Iraqi forces have retaken large parts of Ramadi from Islamic State of Iraq and the Levant (ISIL) group, but officials expect the city’s “liberation” to take longer than initially expected.
Intense fighting between Iraqi forces – comprising the army, tribal groups and local police – and ISIL fighters continued on Thursday, two days after the latest operation to recapture the city began in earnest.
Iraqi intelligence believe there are only a few hundred rebels left within Anbar’s provincial capital, but booby traps – containging explosive material capable of damaging 25-tonne vehicles – have slowed their progress.
On Thursday afternoon, a number of improvised explosive devices (IEDs) exploded on al-Dhubaat Street in the city’s south, killing 10 Iraqi troops and injuring another 16, military sources told Al Jazeera.
A day earlier, Iraqi government and military officials said they expected Ramadi to be liberated within about 72 hours, but that target appears to have been pushed back.
Deadline pushed back
Al Jazeera’s Waleed Ibrahim, reporting from Baghdad, said the language being used by military and political leaders has changed dramatically.
“Some leaders had said the liberation of the entire city will take 72 hours. Now leaders say they are [still] fighting and the liberation of Ramadi will take a longer time,” he said.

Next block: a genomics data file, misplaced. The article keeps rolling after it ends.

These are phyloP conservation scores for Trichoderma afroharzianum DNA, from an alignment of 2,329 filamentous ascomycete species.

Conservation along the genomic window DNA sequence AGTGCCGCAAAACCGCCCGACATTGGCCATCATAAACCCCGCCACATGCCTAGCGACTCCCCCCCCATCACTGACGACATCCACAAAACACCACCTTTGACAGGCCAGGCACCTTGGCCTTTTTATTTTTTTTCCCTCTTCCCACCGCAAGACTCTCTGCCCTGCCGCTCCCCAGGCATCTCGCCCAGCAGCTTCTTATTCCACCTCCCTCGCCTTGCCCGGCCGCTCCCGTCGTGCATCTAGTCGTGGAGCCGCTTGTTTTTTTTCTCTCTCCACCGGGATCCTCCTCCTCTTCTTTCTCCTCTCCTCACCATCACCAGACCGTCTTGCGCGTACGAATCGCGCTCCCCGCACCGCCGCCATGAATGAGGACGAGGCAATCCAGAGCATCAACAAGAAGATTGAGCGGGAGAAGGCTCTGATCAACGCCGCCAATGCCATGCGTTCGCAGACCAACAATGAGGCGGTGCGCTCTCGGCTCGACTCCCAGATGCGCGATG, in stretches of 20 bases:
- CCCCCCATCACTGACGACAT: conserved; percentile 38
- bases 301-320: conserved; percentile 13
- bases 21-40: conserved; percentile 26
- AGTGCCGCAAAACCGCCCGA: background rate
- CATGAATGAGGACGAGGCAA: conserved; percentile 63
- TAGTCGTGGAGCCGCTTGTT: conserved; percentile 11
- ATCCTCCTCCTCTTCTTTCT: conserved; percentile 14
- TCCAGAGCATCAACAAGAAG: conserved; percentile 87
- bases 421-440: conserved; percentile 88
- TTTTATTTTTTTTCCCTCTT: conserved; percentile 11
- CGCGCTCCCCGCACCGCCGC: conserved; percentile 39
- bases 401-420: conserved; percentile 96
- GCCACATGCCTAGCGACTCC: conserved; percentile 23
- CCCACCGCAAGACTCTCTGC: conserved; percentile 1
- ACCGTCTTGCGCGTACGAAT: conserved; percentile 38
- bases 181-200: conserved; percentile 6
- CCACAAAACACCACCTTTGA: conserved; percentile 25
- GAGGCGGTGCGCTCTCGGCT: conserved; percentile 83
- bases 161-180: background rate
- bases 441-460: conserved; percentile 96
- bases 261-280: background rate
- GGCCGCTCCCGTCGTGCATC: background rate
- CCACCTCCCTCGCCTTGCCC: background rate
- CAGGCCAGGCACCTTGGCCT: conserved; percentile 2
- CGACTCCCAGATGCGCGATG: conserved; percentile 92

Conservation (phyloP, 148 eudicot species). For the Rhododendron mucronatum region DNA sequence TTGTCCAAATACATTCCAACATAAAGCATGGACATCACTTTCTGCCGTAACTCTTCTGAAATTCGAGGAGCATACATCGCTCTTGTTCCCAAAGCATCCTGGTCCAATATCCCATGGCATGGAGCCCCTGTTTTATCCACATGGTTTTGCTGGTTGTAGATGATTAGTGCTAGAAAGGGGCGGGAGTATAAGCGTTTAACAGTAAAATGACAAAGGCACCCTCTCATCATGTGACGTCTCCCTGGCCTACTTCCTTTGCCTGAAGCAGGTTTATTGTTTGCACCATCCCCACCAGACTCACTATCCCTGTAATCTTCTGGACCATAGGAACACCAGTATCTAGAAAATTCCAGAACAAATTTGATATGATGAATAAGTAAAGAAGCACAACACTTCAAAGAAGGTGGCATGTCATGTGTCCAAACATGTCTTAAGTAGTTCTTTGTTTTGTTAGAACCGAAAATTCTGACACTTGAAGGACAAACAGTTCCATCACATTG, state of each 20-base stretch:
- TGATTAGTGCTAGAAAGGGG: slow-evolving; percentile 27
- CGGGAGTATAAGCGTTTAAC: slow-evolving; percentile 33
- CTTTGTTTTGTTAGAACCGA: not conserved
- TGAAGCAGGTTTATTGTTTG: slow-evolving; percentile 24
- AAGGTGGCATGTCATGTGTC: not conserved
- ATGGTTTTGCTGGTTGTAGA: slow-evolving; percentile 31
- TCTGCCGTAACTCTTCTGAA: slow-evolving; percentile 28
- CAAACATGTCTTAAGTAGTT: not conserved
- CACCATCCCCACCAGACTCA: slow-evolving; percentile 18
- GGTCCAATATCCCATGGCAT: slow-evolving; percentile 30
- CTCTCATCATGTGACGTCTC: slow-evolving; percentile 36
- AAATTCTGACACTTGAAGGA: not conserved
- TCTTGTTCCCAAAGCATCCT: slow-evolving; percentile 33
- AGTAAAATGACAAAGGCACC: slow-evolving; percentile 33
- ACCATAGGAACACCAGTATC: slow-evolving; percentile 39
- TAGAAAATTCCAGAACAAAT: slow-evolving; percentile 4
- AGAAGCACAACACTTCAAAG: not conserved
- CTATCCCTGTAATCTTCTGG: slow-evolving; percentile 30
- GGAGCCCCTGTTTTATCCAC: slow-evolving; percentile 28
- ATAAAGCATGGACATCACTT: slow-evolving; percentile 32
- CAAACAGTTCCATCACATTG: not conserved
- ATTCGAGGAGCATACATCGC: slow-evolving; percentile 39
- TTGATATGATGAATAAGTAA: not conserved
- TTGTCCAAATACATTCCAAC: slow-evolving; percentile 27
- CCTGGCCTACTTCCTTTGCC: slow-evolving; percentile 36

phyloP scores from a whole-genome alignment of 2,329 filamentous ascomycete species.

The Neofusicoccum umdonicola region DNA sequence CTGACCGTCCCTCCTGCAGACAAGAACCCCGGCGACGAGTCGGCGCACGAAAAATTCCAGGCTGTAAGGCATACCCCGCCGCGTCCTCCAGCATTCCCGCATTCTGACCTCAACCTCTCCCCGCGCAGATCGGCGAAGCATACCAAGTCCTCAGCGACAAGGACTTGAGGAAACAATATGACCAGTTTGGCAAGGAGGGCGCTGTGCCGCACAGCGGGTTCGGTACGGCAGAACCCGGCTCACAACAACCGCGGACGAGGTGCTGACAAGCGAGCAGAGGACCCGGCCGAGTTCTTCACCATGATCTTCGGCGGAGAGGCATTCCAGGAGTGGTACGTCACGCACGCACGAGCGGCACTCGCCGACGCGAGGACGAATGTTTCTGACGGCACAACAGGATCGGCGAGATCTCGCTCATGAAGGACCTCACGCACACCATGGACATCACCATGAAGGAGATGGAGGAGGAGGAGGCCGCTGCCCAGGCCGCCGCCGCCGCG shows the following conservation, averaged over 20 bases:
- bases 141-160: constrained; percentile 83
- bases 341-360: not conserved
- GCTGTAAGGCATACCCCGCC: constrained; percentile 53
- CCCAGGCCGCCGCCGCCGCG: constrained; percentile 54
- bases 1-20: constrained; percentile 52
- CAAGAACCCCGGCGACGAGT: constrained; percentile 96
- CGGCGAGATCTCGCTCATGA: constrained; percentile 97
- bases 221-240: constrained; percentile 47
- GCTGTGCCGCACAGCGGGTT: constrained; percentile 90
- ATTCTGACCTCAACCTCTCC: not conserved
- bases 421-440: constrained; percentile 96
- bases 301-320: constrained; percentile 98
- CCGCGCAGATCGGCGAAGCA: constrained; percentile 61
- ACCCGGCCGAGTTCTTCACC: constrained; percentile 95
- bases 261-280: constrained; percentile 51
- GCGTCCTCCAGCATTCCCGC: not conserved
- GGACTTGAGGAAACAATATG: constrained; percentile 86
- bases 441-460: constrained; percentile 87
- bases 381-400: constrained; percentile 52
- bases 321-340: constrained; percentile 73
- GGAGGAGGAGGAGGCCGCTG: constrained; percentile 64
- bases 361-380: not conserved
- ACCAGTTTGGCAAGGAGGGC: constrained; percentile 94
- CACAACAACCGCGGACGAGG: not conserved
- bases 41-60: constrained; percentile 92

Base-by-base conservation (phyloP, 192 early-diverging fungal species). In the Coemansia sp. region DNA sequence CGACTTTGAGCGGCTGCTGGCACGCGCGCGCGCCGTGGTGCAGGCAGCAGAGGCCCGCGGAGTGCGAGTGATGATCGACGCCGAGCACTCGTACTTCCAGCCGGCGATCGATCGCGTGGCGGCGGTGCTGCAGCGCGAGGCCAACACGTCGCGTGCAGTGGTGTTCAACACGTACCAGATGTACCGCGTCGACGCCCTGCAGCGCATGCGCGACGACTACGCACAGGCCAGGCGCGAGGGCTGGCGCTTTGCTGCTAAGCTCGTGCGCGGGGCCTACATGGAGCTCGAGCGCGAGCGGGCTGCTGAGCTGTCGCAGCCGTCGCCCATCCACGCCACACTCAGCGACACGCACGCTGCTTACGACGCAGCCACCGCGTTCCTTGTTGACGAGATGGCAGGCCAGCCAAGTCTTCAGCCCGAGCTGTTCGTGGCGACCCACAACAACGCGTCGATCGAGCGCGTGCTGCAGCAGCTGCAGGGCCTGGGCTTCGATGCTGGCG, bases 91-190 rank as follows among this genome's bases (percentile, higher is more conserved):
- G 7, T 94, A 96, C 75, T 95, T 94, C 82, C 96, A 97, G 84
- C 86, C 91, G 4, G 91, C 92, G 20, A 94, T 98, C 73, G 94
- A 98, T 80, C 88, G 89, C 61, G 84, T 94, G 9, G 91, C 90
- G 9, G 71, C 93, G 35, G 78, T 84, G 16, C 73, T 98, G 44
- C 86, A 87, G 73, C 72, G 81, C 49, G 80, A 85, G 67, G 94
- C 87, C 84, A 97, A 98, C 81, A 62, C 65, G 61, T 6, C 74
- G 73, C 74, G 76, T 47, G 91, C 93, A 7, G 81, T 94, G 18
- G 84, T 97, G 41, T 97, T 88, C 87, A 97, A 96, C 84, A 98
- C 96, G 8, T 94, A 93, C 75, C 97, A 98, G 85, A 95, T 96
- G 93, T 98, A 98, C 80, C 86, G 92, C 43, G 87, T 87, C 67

He said Iraqi forces were being slowed significantly by snipers, IEDs and booby-trapped buildings.
Despite the setbacks, Iraqi officials remain confident.
“The plan is to encircle the areas and launch an attack from the centre,” Iraqi MP Mohammed al-Ugaili told Al Jazeera.
“ISIL has lost the balance of power as it does not know which direction it’s being attacked by Iraqi forces.”
Iraqi forces have been backed by air strikes from the international coalition, led by the United States.
Ramadi, about 120km from the capital Baghdad, was captured by ISIL in May, but Iraqi forces have since managed to claw back some territory.
A counterattack by government forces on the centre of the Ramadi began in earnest on Tuesday.
Ramadi’s fall was the government’s biggest setback since ISIL fighters swept through areas in the country’s north and west – including Iraq’s second-biggest city of Mosul – in the summer of 2014.
The New York Times reported on Thursday that ISIL had released several statements claiming that its fighters had killed dozens of Iraqi soldiers in attacks in the city and on its outskirts.
In one statement released via social media, ISIL said a five-member suicide squad had ambushed police officers at an outpost it identified as the headquarters of the Second Regiment of the Federal Police, the report said.
Other statements by ISIL claimed the killings of more than 30 Iraqi soldiers with suicide bombs and explosives hidden inside buildings, according to translations of the statements by the SITE Intelligence Group, a research firm.